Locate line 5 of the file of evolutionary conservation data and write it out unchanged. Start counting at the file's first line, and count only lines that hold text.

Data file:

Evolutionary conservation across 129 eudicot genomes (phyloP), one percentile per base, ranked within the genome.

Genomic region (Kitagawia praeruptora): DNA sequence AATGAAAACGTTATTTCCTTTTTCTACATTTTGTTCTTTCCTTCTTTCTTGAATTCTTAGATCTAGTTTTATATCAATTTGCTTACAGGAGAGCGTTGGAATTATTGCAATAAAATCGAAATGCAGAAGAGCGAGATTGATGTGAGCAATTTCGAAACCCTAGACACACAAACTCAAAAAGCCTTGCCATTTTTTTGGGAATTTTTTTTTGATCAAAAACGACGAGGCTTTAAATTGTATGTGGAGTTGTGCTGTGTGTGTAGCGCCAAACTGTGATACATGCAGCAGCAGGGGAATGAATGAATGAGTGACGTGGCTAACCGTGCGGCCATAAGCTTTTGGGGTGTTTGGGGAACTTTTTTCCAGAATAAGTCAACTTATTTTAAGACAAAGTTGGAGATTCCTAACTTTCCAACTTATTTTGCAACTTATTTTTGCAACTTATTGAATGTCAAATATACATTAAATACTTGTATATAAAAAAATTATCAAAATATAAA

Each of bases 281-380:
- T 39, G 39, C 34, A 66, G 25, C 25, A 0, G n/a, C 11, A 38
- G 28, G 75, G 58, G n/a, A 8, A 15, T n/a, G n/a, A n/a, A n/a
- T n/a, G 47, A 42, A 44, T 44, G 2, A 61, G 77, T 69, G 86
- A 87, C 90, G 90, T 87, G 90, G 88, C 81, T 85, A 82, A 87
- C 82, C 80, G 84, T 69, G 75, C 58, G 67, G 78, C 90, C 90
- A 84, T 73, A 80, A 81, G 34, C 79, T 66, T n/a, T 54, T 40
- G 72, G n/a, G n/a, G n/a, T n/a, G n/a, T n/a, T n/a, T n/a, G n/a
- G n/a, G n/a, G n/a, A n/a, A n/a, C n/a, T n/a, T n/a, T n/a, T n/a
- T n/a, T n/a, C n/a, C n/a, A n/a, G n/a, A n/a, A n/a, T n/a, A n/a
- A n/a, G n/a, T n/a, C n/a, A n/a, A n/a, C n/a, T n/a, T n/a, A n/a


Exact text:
- G 28, G 75, G 58, G n/a, A 8, A 15, T n/a, G n/a, A n/a, A n/a